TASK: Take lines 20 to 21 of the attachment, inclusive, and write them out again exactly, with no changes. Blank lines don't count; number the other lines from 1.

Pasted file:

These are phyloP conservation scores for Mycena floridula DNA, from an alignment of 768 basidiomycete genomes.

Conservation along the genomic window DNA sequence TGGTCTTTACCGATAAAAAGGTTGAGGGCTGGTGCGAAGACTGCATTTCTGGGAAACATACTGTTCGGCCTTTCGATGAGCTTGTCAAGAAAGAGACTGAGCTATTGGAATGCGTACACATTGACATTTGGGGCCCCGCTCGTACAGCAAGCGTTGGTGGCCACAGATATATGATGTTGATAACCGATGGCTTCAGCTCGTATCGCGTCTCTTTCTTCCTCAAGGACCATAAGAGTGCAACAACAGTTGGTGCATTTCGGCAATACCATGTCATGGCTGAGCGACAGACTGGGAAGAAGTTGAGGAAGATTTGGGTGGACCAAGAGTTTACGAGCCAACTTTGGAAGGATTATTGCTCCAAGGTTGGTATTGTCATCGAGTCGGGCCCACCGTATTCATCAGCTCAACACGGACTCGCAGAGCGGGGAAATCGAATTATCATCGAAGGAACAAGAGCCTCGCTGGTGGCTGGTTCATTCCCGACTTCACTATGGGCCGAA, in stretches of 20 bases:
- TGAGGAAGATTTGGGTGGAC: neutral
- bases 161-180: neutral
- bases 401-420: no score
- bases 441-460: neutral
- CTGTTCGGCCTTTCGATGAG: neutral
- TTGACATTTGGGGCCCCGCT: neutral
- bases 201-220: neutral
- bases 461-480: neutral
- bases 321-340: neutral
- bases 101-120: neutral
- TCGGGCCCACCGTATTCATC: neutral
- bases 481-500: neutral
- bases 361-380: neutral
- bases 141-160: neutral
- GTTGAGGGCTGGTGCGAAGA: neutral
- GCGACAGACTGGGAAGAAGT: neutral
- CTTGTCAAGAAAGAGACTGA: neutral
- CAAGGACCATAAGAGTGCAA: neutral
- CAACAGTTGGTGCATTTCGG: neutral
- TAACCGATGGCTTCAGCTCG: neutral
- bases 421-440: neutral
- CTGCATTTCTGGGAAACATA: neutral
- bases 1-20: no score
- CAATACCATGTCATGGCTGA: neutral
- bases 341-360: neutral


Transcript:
- CAAGGACCATAAGAGTGCAA: neutral
- CAACAGTTGGTGCATTTCGG: neutral